The UN has warned that 18 million people in Africa’s Sahel region face severe hunger in the next three months, citing the impacts of Russia’s war in Ukraine, the coronavirus pandemic, climate-induced shocks and rising costs.
The hunger crisis may force increased numbers of people to migrate out of the affected areas, the Office for the Co-ordination of Humanitarian Affairs (OCHA) said.
It is the largest number of people at risk of severe hunger across the region since 2014, and four countries – Burkina Faso, Chad, Mali and Niger – are looking at “alarming levels” with nearly 1.7 million people facing emergency levels of food insecurity there, according to the UN agency.
Lean season in the #Sahel is approaching. Millions of people are being driven to the fringes of survival.— Martin Griffiths (@UNReliefChief) May 19, 2022
In Burkina Faso, Chad, Mali and Niger, the situation has reached alarming levels.
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Parts of the Sahel region, a vast territory stretching across the south of the Sahara Desert, have faced their worst agricultural production in more than a decade, and food shortages could worsen as the lean season arrives in late summer, said Tomson Phiri, a spokesman for the UN’s Nobel Peace Prize-winning World Food Programme.
“The situation is definitely going to get worse before it gets better,” he told reporters in Geneva. “We may see more people trying to make ends meet by migrating: It’s a very, very likely possibility.”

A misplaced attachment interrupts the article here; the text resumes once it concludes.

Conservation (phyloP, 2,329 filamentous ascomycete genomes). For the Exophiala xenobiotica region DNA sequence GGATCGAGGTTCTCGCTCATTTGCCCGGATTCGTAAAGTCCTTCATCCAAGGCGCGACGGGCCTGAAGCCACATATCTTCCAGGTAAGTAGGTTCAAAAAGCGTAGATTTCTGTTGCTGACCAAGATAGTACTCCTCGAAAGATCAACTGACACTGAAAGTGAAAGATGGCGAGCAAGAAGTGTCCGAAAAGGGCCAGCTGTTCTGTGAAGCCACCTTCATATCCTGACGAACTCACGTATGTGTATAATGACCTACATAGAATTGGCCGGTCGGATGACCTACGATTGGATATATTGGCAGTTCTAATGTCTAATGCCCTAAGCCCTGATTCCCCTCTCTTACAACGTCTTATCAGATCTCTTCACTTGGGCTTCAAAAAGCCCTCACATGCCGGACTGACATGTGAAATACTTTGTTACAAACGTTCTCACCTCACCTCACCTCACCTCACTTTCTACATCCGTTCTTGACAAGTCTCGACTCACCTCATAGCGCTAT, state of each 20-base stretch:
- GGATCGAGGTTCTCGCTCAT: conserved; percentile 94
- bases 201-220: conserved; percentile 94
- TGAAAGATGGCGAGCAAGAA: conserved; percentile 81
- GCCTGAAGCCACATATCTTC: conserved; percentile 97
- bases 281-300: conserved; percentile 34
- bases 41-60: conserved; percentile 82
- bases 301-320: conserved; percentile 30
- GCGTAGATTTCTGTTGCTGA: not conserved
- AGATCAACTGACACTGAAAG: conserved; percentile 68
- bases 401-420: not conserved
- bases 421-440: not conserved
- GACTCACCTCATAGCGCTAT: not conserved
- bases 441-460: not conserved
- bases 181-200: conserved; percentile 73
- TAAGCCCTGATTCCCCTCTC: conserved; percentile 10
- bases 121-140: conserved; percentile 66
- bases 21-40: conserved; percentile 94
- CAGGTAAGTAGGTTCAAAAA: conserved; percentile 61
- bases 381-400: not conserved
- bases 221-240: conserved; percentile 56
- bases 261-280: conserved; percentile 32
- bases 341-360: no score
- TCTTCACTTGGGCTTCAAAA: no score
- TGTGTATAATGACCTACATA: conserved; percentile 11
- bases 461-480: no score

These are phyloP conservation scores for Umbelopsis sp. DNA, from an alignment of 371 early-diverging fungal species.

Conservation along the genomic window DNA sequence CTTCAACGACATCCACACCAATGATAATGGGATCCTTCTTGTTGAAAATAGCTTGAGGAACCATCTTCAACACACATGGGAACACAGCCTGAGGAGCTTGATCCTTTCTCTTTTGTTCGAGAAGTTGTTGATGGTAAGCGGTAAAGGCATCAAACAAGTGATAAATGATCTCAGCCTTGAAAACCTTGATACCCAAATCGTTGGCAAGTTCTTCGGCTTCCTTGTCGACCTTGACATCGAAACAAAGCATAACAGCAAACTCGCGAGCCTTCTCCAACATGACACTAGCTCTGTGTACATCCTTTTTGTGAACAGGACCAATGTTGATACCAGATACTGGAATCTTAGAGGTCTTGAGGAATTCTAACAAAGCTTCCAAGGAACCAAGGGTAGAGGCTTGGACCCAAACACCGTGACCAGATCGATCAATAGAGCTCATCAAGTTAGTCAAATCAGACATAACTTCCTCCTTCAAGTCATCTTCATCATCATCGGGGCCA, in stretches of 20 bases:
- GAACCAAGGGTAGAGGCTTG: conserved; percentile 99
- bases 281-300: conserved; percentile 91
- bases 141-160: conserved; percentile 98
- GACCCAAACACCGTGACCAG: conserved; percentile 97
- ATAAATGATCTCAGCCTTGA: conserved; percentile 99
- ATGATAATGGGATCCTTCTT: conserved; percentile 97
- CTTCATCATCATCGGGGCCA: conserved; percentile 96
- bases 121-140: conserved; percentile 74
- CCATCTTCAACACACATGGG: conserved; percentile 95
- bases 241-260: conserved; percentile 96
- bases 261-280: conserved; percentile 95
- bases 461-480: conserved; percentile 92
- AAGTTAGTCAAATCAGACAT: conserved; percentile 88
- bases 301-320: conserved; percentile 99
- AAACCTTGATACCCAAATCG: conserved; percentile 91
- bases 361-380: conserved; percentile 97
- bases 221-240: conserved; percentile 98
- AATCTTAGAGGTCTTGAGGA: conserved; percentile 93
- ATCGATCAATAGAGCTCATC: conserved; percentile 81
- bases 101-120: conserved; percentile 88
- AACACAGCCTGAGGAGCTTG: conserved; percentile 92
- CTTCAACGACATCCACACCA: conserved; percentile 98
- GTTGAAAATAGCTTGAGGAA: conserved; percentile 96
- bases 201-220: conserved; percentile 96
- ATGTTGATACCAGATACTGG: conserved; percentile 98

Many people from the region are among migrants who seek to travel north to Europe in hopes of economic opportunity, more stability and safety.
“A combination of violence, insecurity, deep poverty and record-high food prices is exacerbating malnutrition and driving millions to the fringes of survival,” said Martin Griffiths, the head of the OCHA.
Situated in the heart of the #Sahel region, #Niger is one of the countries most affected by the climate crisis.— UN Humanitarian (@UNOCHA) May 19, 2022
Hama’s story shines a light on what’s at stake and why collective action is needed now more than ever.
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“The recent spike in food prices driven by the conflict between Russia and Ukraine is threatening to turn a food security crisis into a humanitarian disaster,” he said.
Those two countries are key producers of wheat, barley and other agricultural products, and the conflict has almost entirely halted exports through the Black Sea.
Mr Griffiths’ office is releasing 30 million dollars from its emergency relief fund for the four African countries.
Humanitarian groups earlier this year launched appeals seeking 3.8 billion dollars in aid for the region in 2022, but they remain only 12% funded, the OCHA said.